Yokoo is not timid.
And Yokoo is persistent.
One moment, you see a work from the 1960s, a fluorescent depiction of a woman in bondage, and you think: He is at his prime; he can’t possibly top this.
But then there’s another, and yet another, and yes, another, from the 1990s, maybe just this year, all equally strong and different, yet retaining the voice that is so defiantly Yokoo.
I interviewed Yokoo when I was a reporter at The Japan Times.
I went to his studio filled with knickknacks from all over the world _ figures and artifacts.
What’s this? What’s that?
Everything looked like art in his studio. I was probably picking up ashtrays with wonderment.
Why do you keep asking what is this? what is this? he said with a smile.
Yokoo later told me he enjoyed my articles.
You don’t know anything about art, he said, but you write what you feel, and that’s what I want my works to evoke in people.
It’s a nice thing to say to a writer.
As I leave the museum, I return to the world, suddenly equipped with a new eye.
Everything looks different as though the objects are part of Yokoo’s paintings, just making cameo appearances in the landscape before me, to remind me that everything is as much salvation as it is illusion.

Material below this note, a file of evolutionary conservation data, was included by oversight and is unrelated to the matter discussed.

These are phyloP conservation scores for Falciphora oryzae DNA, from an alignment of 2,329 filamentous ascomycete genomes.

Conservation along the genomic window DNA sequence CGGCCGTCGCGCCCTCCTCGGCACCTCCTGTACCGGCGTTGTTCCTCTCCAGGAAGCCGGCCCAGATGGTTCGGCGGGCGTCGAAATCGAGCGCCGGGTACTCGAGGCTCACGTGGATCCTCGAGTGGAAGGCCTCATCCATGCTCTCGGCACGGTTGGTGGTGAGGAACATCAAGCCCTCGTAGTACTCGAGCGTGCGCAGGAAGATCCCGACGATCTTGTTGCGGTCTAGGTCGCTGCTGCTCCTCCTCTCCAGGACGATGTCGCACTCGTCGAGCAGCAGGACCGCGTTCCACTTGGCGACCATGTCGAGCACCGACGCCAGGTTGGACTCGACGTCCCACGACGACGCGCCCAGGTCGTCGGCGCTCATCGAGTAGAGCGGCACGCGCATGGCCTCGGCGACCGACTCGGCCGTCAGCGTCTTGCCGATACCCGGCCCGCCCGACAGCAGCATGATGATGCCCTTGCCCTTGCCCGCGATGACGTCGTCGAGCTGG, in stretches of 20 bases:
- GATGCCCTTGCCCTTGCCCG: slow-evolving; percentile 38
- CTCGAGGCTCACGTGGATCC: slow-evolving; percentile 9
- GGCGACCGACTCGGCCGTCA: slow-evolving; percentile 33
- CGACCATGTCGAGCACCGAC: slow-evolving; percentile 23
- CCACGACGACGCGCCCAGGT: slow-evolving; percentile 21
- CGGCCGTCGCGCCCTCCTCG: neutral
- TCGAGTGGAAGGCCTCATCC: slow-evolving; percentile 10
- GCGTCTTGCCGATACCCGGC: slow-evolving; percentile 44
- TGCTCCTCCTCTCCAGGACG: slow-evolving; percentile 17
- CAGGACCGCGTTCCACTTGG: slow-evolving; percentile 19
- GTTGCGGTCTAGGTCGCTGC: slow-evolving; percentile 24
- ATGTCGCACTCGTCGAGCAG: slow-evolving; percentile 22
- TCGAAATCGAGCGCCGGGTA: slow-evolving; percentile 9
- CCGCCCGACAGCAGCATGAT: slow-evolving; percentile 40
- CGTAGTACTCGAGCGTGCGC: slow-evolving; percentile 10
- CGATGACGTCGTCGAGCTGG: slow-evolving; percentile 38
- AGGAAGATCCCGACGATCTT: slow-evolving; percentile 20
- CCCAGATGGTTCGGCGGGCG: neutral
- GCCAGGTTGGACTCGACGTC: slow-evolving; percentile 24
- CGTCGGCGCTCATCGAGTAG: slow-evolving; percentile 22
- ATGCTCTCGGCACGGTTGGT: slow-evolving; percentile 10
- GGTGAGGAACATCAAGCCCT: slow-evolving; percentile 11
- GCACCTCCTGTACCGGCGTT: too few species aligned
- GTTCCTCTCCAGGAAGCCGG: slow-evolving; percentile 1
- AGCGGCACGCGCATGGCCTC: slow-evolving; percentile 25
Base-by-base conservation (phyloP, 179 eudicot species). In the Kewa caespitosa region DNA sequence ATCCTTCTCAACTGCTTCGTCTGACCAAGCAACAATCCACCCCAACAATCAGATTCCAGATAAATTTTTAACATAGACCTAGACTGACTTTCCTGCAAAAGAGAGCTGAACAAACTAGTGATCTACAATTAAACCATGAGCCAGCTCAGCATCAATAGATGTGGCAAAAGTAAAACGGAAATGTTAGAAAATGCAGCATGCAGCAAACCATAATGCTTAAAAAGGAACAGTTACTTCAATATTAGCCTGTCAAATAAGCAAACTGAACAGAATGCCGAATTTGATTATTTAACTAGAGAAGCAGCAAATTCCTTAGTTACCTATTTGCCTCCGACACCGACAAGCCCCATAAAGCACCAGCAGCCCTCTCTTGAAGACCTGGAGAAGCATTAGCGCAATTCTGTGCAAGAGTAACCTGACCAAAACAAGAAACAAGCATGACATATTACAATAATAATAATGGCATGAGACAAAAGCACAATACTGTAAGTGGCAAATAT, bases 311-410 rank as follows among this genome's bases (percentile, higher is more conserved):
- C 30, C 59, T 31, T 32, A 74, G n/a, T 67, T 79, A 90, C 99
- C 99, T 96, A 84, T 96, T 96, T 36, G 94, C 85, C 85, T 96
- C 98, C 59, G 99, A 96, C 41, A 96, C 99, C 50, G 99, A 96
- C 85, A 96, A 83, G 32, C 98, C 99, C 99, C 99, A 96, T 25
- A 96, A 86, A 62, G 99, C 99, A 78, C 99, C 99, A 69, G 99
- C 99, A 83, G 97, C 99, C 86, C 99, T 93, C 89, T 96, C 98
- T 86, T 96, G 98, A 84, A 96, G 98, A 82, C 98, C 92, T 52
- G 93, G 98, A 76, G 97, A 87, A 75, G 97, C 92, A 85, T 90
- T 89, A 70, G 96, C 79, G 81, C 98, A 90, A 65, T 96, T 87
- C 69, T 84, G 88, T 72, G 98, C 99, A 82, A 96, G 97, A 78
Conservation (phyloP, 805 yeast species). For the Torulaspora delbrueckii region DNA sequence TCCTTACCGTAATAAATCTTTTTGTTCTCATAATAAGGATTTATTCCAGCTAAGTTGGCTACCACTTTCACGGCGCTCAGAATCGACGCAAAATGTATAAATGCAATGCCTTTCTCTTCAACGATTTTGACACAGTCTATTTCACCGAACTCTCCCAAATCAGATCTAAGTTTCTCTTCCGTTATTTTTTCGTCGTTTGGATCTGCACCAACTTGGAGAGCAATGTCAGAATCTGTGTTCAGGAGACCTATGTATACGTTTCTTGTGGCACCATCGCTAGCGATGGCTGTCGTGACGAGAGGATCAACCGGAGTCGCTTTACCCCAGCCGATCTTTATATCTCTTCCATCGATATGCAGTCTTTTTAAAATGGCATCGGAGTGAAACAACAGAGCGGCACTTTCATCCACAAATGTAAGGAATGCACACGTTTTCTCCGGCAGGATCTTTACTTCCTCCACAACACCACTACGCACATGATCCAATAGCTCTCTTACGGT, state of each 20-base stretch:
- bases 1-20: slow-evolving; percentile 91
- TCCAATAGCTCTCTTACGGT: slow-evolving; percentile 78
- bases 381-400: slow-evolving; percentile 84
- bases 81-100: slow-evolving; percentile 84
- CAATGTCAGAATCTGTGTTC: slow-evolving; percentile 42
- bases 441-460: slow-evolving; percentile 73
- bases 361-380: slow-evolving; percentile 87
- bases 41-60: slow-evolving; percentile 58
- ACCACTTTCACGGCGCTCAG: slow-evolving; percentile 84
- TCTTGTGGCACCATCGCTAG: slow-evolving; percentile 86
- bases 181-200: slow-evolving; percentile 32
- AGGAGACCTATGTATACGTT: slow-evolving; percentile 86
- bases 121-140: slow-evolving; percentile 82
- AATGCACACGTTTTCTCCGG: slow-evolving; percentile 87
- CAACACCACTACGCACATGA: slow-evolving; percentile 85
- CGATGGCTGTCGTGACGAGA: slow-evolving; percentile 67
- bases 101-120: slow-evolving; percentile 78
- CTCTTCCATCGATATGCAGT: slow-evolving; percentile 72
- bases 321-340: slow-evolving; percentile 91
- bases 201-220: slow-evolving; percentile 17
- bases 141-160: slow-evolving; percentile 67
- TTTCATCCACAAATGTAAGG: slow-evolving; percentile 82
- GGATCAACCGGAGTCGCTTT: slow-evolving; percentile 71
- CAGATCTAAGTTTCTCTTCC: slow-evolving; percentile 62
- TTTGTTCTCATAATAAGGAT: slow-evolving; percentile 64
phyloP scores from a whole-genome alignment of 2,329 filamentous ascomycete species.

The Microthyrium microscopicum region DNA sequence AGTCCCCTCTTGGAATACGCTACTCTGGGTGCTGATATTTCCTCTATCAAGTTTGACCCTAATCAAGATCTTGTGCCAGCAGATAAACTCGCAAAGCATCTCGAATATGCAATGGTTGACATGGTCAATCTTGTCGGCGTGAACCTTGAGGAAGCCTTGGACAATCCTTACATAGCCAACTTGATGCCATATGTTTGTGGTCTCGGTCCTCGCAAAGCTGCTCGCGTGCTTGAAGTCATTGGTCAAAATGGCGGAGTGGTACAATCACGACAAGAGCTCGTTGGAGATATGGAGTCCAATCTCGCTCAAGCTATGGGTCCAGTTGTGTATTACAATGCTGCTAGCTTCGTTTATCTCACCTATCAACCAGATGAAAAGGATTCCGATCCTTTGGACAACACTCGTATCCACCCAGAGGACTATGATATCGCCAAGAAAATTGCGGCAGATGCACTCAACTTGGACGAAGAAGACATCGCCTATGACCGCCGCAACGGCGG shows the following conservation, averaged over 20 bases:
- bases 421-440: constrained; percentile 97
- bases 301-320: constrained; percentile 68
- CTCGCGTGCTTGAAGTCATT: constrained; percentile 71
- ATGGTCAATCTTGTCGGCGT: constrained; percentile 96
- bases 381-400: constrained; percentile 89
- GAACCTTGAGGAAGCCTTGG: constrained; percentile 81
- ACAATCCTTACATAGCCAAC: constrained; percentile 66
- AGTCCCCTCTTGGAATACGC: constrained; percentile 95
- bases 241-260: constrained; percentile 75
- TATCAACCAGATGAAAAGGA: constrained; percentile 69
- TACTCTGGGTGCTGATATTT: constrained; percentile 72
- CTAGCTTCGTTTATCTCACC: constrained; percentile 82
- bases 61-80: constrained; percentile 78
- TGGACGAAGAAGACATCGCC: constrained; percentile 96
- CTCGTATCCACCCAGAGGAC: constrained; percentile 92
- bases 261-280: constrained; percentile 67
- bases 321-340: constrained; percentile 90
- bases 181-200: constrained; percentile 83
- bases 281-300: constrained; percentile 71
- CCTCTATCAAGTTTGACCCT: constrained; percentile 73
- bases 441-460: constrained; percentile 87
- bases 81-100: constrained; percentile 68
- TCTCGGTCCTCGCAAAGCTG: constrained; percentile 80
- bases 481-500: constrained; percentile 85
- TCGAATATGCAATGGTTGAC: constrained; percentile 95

Rei Sato at Kaikai Kiki Gallery

Rei Sato is one of Japan’s brilliant young artists who are part of Kaikai Kiki, the studio of Takashi Murakami.
Her whimsical lyrical works take the pop manga style of the Murakami School, defiant, maddeningly vibrant, so hardened and cynical, a step further, perhaps, in a more serene and introverted direction.
They give a view of the world of a child fingerpainting fish, the happy sun, girls with quizzical expressions and weedlike flowers, sometimes on fabric, sometimes on enlarged photos that are lazy snapshots, like those taken on cell phones, purposely making no assertions whatsoever except in seeing, recording and being.